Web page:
American pleads guilty to money laundering offences in Singapore

(PHOTO: Getty Images)
(PHOTO: Getty Images)

An American man pleaded guilty in the State Courts on Monday (9 April) to money laundering offences in a case involving a fake investment scheme that originated in the US.

David John Plate, 53, pleaded guilty to one charge of abetting another in receiving stolen property, and another charge of abetting another person to transfer the benefits of criminal conduct. Four other similar charges will be taken into consideration for sentencing.

Yahoo News Singapore understands that this is the first case of its kind in which the Commercial Affairs Department (CAD) has arrested the actual scammer behind a scheme involving money-laundering offences.

According to court papers, Plate claimed he was the director or chief executive officer of Singapore-registered company Aglobal Management Pte Ltd. However, records from the Accounting and Corporate Regulatory Authority show that the sole director of Aglobal was Plate’s accomplice, Sandrasegaran Vasimuthu.

Sandrasegaran was a figurehead director who would follow Plate’s instructions regarding the receipt and remittance of money to and from the company’s bank account.

The victim was Lamar Mary Holladay, an American country music singer-songwriter who was deceived by Plate in July 2014 into believing that she was investing US$600,000 into a company called Globomass Limited and that she would receive a 30 per cent return.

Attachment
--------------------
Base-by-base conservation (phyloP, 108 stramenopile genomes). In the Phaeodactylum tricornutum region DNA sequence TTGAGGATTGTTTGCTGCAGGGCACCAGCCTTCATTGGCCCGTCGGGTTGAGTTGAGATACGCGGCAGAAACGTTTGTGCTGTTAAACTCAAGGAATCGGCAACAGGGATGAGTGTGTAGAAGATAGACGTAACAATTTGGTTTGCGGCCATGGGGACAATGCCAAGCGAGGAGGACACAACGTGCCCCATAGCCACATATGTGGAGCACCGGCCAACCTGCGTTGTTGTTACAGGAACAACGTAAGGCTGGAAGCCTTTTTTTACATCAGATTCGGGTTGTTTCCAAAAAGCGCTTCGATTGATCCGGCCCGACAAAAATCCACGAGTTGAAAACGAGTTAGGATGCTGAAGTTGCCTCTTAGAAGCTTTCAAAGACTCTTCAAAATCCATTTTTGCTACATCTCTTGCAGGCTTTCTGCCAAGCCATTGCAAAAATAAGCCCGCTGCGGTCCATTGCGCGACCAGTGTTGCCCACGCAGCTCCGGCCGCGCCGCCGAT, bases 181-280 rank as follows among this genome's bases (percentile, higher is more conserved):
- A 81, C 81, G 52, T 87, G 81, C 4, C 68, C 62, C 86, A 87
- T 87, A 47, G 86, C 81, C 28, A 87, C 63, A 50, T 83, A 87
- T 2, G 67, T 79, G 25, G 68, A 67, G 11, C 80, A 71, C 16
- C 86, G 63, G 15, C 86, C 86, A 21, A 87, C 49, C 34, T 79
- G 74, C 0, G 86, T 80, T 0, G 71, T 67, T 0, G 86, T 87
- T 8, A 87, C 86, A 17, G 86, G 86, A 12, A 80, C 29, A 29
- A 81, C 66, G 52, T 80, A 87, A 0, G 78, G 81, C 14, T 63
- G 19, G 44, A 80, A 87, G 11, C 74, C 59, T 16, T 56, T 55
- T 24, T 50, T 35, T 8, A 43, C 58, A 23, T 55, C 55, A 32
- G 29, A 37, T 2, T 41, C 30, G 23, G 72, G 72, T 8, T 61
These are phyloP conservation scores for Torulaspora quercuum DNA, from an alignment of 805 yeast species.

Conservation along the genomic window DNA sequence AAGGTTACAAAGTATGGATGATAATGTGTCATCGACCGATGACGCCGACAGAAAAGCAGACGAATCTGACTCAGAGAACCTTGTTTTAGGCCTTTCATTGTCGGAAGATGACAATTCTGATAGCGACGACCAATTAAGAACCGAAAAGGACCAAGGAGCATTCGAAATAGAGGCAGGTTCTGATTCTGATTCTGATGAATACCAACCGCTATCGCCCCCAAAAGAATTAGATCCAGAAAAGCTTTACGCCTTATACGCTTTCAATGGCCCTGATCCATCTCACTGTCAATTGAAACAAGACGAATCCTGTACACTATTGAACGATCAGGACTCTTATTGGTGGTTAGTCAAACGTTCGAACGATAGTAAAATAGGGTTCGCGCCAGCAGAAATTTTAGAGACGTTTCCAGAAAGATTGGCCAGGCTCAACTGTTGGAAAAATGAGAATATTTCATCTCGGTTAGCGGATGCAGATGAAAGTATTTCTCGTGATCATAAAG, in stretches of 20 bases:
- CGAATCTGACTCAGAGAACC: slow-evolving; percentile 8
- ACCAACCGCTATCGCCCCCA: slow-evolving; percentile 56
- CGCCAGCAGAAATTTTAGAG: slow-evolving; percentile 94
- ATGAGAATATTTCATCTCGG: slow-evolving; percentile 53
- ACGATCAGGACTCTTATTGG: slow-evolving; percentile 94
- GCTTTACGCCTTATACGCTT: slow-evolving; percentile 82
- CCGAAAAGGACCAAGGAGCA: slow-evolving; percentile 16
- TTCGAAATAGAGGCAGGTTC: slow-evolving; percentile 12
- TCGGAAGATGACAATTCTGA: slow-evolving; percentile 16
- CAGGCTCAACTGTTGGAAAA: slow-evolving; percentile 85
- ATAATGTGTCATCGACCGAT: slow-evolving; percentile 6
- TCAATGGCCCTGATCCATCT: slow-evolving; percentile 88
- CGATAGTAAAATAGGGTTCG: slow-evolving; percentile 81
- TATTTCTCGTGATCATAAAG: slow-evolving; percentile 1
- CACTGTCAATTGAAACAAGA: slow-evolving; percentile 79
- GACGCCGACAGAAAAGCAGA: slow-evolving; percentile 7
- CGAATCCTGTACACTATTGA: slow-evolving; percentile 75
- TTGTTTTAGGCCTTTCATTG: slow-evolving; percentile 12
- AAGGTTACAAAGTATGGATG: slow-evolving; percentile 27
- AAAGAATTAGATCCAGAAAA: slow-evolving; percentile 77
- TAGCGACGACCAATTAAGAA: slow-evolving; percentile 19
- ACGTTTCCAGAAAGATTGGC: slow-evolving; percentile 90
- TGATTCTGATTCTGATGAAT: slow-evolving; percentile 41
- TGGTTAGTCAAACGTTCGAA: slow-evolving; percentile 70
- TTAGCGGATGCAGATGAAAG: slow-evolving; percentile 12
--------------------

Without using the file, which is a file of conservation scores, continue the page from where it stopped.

Holloday’s money was not recovered and she was left on the verge of going bankrupt. As part of the sum had been transferred to a Singapore bank account, she made a trip to Singapore from the UK and lodged a report with local police on 6 June 2015.

Plate entered Singapore on a social visit pass on 23 February 2017 and was called up for investigations by the CAD. It is unclear why Plate had come to Singapore.

CAD investigations revealed that the sum was not transferred to Globomass, and that the company received only US$50,000 of the victim’s money.

Instead, Holladay had been duped into transferring the sum to another company’s bank account. Plate then instructed another person to receive the US$600,000 transfer and transfer US$45,000 into Aglobal’s account.

Between 25 July and 7 August 2014, Plate instructed his accomplice to transfer the US$45,000 from Aglobal’s bank account to seven different entities, including his own bank account.

No restitutions have been made in the case so far and the prosecution told the court it intends to seek a total jail term of 12 months for Plate.

District Judge John Ng will hear Plate’s mitigation plea and pass down sentencing on 23 April.

Dishonestly receiving stolen property carries a maximum jail term of five years, a fine, or both. Abetting in transferring the benefits of criminal conduct carries a fine of up to $500,000 or a maximum jail term of seven years, or both.

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